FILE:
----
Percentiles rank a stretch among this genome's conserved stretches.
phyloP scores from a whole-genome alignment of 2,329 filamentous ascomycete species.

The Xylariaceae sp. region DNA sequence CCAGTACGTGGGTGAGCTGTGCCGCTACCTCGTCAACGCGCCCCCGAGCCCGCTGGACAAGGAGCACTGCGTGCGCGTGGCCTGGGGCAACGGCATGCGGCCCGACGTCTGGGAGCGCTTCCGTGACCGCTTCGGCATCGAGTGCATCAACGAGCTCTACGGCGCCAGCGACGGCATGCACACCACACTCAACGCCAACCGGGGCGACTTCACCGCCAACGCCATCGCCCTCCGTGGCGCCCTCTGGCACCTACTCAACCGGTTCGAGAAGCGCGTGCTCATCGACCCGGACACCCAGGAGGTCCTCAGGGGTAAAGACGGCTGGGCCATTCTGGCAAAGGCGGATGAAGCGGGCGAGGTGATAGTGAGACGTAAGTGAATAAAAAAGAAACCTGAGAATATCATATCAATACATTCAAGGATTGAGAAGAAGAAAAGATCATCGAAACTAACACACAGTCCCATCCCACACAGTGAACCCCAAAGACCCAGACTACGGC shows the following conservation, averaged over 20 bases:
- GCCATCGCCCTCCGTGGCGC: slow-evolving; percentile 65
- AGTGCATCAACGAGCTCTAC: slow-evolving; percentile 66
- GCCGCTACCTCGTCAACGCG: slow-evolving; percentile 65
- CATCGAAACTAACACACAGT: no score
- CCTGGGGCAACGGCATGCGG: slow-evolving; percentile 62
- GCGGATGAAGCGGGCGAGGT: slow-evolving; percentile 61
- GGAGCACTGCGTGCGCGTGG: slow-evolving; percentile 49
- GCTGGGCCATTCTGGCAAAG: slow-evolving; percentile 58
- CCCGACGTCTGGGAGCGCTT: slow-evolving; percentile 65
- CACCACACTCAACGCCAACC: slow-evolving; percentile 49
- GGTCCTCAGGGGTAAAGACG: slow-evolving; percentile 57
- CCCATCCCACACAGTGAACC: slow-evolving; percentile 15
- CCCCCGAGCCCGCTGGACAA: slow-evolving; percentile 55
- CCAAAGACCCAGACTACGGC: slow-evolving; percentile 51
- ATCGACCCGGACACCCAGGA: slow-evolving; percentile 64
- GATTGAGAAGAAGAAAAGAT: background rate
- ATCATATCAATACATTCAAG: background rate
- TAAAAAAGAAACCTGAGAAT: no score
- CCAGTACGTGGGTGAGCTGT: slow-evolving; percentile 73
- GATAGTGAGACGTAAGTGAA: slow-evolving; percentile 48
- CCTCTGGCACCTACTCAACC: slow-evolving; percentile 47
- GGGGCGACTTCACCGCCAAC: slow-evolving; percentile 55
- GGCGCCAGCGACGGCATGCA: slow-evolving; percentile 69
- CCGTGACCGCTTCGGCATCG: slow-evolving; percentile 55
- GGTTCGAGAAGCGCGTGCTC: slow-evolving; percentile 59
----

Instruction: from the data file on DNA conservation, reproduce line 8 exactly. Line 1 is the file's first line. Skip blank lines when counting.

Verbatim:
- CCTGGGGCAACGGCATGCGG: slow-evolving; percentile 62